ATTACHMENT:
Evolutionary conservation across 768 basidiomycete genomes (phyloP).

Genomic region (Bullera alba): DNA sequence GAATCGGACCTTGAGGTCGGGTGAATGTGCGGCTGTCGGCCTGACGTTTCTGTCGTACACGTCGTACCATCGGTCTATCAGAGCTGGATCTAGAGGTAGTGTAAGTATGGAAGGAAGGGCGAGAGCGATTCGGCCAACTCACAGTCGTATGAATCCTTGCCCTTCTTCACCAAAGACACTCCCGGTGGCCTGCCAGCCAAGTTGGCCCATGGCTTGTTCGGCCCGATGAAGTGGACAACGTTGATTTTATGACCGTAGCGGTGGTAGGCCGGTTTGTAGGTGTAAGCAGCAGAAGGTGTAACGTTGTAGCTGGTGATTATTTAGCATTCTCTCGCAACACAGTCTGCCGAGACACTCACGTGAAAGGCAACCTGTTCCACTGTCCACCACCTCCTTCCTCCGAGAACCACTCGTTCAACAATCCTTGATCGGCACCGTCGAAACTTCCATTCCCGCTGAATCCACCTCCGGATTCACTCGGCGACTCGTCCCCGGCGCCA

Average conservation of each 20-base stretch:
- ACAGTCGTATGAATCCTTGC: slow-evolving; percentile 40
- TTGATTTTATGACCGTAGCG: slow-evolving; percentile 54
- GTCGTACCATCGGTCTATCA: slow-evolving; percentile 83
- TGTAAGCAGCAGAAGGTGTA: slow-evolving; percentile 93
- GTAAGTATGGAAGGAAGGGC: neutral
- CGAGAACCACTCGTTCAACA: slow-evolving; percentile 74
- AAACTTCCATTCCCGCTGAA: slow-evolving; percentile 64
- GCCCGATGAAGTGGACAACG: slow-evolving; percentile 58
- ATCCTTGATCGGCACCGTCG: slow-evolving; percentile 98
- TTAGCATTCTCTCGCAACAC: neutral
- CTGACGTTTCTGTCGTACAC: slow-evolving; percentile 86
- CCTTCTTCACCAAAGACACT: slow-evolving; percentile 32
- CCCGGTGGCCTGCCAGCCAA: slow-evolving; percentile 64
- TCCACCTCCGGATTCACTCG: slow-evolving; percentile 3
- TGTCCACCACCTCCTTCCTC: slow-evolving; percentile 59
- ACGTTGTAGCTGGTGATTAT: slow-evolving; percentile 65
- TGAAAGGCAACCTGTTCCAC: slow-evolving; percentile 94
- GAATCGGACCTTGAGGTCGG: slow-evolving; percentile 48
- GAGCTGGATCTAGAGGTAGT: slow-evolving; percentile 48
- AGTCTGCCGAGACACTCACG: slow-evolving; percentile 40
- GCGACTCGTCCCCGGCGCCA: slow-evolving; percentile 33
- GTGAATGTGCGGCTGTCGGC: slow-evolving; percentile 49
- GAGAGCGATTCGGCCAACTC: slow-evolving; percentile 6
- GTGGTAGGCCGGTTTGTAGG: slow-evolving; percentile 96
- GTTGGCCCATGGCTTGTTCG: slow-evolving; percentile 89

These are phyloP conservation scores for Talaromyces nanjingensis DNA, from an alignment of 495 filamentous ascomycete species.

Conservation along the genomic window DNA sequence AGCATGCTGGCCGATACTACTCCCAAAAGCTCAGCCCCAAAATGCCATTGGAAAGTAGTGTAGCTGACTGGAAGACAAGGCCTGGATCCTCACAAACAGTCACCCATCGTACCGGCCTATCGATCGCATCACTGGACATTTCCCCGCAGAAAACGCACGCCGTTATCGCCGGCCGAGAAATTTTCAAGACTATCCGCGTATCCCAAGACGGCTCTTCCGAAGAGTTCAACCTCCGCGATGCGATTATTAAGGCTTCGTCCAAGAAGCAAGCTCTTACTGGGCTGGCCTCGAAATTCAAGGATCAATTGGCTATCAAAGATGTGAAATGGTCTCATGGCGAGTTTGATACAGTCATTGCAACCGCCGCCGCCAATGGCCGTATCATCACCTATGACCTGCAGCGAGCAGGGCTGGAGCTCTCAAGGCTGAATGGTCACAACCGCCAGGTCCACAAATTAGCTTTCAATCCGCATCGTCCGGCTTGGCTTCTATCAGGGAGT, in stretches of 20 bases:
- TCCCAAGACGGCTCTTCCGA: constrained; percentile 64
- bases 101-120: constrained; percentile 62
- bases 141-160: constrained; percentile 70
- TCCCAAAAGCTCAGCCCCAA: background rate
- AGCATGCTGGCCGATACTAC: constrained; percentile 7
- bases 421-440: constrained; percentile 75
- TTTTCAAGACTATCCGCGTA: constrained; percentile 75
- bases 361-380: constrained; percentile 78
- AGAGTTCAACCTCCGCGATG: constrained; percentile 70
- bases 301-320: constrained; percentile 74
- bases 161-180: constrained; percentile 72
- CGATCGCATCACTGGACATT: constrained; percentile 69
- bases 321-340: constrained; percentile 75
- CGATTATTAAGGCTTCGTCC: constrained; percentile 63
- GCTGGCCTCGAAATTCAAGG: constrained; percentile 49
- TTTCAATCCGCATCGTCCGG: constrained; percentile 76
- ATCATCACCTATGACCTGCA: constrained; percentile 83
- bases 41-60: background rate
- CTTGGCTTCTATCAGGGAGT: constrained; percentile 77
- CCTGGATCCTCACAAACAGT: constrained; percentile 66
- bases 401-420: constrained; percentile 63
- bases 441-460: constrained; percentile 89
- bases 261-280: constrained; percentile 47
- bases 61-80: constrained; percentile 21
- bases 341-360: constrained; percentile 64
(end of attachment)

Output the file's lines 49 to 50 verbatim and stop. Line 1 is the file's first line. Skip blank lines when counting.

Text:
- CTTGGCTTCTATCAGGGAGT: constrained; percentile 77
- CCTGGATCCTCACAAACAGT: constrained; percentile 66